Jang Jorim (Korean Soy Beef Strips) w Hard Boiled Eggs
Jang Jorim (Soy Beef Strips) w Hard Boiled Eggs
Today we made one of my favorite meat side dishes called jang jorim, which is basically strips of beef (usually made from brisket) that has been boiled in soy sauce and other ingredients. It is quite salty to be eaten alone, but it is a great complement with rice and soup dishes. The peculiar aspect of this dish is the addition of hard boiled eggs (usually smaller quail eggs), green/red chili peppers, and soy sauce. We were missing some ingredients like green chili peppers but the result was still spot on. The original method of preparing and cooking this dish is quite extensive and time-consuming (as with most traditional dishes) but we were able to cut some steps without sacrificing the overall taste. Actually, I made it without the wife's knowledge and she was quite surprised not only of the taste but the way in which I prepared it. My own version is provided below.
- 1-2 lb beef brisket, flank, or hanger steak
- 2 green pepper
- 6, 7 garlic cloves
- 1/2 onion, halved
- 2 green onions (or leeks), halved
- 4 hard boiled eggs (more if you like)
- 6 cups water
- 1 cup soy sauce
- 1 tbsp rice wine
- 2 tbsp sugar
- 1 tbsp gochugaru (Korean red pepper flakes; optional)
- 1 tbsp corn syrup or honey (optional)
- Soak the entire beef meat in cold water for 30 minutes to 1 hour to drain residual blood. It should change color over time; refresh water if needed.
- Cut onions into quarter pieces, green onions into thirds and garlic into halves. Bring together in a large pot with the soy sauce and water.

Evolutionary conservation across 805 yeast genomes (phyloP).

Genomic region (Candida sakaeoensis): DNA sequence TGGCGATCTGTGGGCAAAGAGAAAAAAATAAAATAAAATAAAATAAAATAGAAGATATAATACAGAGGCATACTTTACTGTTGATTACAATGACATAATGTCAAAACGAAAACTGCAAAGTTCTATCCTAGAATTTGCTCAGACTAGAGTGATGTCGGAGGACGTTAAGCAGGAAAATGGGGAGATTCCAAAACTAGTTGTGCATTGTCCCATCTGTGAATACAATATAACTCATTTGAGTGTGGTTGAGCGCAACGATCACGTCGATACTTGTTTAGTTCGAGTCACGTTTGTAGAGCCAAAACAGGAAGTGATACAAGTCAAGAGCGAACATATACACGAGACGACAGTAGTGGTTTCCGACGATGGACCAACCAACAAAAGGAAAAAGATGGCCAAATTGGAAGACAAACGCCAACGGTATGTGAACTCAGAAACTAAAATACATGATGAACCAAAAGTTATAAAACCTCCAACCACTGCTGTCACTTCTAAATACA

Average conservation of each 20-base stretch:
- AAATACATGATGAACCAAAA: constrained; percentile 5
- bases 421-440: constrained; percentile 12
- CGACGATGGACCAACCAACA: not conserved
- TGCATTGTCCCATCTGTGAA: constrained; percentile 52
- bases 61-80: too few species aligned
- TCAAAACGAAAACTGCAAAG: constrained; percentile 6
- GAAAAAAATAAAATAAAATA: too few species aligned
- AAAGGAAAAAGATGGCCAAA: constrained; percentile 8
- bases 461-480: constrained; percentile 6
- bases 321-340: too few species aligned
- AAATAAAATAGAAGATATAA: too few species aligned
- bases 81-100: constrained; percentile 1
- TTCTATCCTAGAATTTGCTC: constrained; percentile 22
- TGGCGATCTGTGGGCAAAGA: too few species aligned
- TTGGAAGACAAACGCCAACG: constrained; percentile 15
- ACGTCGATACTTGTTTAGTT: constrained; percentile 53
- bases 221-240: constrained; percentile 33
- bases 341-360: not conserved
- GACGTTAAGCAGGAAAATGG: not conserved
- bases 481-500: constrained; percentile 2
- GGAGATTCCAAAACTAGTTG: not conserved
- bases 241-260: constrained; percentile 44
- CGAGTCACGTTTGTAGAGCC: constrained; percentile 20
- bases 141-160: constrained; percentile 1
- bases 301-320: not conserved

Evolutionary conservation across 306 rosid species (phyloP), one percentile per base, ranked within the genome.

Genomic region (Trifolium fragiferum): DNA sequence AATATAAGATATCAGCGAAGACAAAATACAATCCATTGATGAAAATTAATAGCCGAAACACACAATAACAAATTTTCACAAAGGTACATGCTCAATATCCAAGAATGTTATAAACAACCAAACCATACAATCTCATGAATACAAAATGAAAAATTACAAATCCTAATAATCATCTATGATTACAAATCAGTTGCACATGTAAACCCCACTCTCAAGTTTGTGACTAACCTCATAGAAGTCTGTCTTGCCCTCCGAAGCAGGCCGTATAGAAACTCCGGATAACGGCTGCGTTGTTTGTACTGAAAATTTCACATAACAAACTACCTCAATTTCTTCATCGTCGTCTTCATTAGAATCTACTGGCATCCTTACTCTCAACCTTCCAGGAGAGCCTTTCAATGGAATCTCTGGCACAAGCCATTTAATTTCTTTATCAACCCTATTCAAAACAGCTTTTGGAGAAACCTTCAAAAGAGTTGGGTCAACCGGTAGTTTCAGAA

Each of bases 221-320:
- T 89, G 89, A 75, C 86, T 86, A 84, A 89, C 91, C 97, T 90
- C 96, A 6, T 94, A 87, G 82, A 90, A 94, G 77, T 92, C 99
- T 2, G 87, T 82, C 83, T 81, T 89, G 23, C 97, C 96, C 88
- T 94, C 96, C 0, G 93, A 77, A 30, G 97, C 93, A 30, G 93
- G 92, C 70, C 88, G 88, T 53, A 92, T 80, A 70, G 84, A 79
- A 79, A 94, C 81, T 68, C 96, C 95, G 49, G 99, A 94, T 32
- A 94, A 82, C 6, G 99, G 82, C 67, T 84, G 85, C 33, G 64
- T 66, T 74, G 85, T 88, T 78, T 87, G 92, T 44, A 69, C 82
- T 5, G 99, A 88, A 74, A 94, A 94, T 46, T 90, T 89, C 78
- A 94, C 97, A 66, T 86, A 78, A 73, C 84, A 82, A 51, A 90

- Bring water to a boil and add beef chunks. Let simmer on medium setting for an hour.
- After one hour, discard cooked green onions, garlic, and onions from the pot. Strain any floating or visible oil pockets or residue if possible.
- Rinse meat under cold water for few minutes. When cool enough to handle, cut or tear beef into bite-sized chunks or strips. Place in an air-tight tupperware or container of choice.
- After straining the soy sauce several times in a separate bowl, add the final soy sauce to the beef strips until slightly submerged. Straining with a chinoise or paper towel-lined strainer will remove most of the oily scum and residue. For the longer traditional version, most Koreans cook the meat and soy sauce separately, which is also acceptable if time permits.
- Enjoy warm or cold (after refrigeration) with rice and banchan side dishes.
- *This is a salty side dish that is intended to be eaten with rice and other banchan side dishes. It can be stored for up to a week in the refrigerator, two weeks maximum.
Serving Size: 6
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Preparation Time: 1 hours, 0 minutes